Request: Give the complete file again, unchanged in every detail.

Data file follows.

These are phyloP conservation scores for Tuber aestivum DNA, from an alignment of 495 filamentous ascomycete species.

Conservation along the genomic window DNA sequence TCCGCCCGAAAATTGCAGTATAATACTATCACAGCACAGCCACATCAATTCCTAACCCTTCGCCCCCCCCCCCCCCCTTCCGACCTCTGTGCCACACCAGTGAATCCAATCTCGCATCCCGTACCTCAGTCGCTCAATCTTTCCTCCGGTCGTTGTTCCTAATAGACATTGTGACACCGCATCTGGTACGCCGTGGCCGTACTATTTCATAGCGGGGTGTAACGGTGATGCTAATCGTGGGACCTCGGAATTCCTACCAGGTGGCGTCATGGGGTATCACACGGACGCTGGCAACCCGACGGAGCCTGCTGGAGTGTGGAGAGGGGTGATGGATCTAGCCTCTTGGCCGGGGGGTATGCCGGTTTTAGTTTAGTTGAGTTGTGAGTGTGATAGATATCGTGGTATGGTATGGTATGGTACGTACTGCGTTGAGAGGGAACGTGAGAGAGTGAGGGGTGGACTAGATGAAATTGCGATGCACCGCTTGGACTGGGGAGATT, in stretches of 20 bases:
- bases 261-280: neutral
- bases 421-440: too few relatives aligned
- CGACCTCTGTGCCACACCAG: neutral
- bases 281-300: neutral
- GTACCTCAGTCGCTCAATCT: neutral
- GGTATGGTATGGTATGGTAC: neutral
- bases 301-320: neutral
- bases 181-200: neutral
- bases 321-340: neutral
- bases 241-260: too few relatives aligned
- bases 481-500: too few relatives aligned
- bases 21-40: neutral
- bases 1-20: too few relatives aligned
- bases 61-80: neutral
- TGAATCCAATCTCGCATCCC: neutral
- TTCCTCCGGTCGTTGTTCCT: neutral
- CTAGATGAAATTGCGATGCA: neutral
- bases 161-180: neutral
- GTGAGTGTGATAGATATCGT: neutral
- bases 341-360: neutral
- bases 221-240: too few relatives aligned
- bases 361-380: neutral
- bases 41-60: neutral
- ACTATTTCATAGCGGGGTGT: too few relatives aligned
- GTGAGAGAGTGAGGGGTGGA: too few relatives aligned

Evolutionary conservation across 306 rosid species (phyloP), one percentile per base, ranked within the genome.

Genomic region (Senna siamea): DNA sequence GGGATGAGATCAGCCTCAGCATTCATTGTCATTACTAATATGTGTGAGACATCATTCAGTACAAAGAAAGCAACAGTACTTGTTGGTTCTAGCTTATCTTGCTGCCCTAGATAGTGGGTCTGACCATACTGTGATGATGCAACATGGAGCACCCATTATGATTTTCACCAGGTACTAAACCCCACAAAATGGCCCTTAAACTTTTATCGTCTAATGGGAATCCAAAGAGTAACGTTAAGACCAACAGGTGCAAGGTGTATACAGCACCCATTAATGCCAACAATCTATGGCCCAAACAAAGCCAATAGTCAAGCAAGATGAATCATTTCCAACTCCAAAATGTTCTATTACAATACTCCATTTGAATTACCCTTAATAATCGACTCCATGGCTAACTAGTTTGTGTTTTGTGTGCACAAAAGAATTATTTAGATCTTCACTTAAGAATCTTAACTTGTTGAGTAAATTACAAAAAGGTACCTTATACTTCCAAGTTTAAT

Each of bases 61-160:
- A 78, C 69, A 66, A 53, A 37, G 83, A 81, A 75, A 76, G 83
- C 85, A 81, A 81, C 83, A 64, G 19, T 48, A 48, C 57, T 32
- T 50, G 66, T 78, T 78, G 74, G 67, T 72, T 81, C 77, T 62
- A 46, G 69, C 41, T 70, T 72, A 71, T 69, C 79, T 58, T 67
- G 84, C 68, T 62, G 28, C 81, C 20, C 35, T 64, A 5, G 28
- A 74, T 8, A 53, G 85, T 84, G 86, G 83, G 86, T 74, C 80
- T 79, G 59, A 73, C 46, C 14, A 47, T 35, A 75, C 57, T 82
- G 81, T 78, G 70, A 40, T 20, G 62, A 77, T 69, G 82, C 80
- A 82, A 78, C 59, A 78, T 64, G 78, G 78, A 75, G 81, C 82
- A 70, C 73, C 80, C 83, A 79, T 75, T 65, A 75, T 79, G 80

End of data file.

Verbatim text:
These are phyloP conservation scores for Tuber aestivum DNA, from an alignment of 495 filamentous ascomycete species.

Conservation along the genomic window DNA sequence TCCGCCCGAAAATTGCAGTATAATACTATCACAGCACAGCCACATCAATTCCTAACCCTTCGCCCCCCCCCCCCCCCTTCCGACCTCTGTGCCACACCAGTGAATCCAATCTCGCATCCCGTACCTCAGTCGCTCAATCTTTCCTCCGGTCGTTGTTCCTAATAGACATTGTGACACCGCATCTGGTACGCCGTGGCCGTACTATTTCATAGCGGGGTGTAACGGTGATGCTAATCGTGGGACCTCGGAATTCCTACCAGGTGGCGTCATGGGGTATCACACGGACGCTGGCAACCCGACGGAGCCTGCTGGAGTGTGGAGAGGGGTGATGGATCTAGCCTCTTGGCCGGGGGGTATGCCGGTTTTAGTTTAGTTGAGTTGTGAGTGTGATAGATATCGTGGTATGGTATGGTATGGTACGTACTGCGTTGAGAGGGAACGTGAGAGAGTGAGGGGTGGACTAGATGAAATTGCGATGCACCGCTTGGACTGGGGAGATT, in stretches of 20 bases:
- bases 261-280: neutral
- bases 421-440: too few relatives aligned
- CGACCTCTGTGCCACACCAG: neutral
- bases 281-300: neutral
- GTACCTCAGTCGCTCAATCT: neutral
- GGTATGGTATGGTATGGTAC: neutral
- bases 301-320: neutral
- bases 181-200: neutral
- bases 321-340: neutral
- bases 241-260: too few relatives aligned
- bases 481-500: too few relatives aligned
- bases 21-40: neutral
- bases 1-20: too few relatives aligned
- bases 61-80: neutral
- TGAATCCAATCTCGCATCCC: neutral
- TTCCTCCGGTCGTTGTTCCT: neutral
- CTAGATGAAATTGCGATGCA: neutral
- bases 161-180: neutral
- GTGAGTGTGATAGATATCGT: neutral
- bases 341-360: neutral
- bases 221-240: too few relatives aligned
- bases 361-380: neutral
- bases 41-60: neutral
- ACTATTTCATAGCGGGGTGT: too few relatives aligned
- GTGAGAGAGTGAGGGGTGGA: too few relatives aligned

Evolutionary conservation across 306 rosid species (phyloP), one percentile per base, ranked within the genome.

Genomic region (Senna siamea): DNA sequence GGGATGAGATCAGCCTCAGCATTCATTGTCATTACTAATATGTGTGAGACATCATTCAGTACAAAGAAAGCAACAGTACTTGTTGGTTCTAGCTTATCTTGCTGCCCTAGATAGTGGGTCTGACCATACTGTGATGATGCAACATGGAGCACCCATTATGATTTTCACCAGGTACTAAACCCCACAAAATGGCCCTTAAACTTTTATCGTCTAATGGGAATCCAAAGAGTAACGTTAAGACCAACAGGTGCAAGGTGTATACAGCACCCATTAATGCCAACAATCTATGGCCCAAACAAAGCCAATAGTCAAGCAAGATGAATCATTTCCAACTCCAAAATGTTCTATTACAATACTCCATTTGAATTACCCTTAATAATCGACTCCATGGCTAACTAGTTTGTGTTTTGTGTGCACAAAAGAATTATTTAGATCTTCACTTAAGAATCTTAACTTGTTGAGTAAATTACAAAAAGGTACCTTATACTTCCAAGTTTAAT

Each of bases 61-160:
- A 78, C 69, A 66, A 53, A 37, G 83, A 81, A 75, A 76, G 83
- C 85, A 81, A 81, C 83, A 64, G 19, T 48, A 48, C 57, T 32
- T 50, G 66, T 78, T 78, G 74, G 67, T 72, T 81, C 77, T 62
- A 46, G 69, C 41, T 70, T 72, A 71, T 69, C 79, T 58, T 67
- G 84, C 68, T 62, G 28, C 81, C 20, C 35, T 64, A 5, G 28
- A 74, T 8, A 53, G 85, T 84, G 86, G 83, G 86, T 74, C 80
- T 79, G 59, A 73, C 46, C 14, A 47, T 35, A 75, C 57, T 82
- G 81, T 78, G 70, A 40, T 20, G 62, A 77, T 69, G 82, C 80
- A 82, A 78, C 59, A 78, T 64, G 78, G 78, A 75, G 81, C 82
- A 70, C 73, C 80, C 83, A 79, T 75, T 65, A 75, T 79, G 80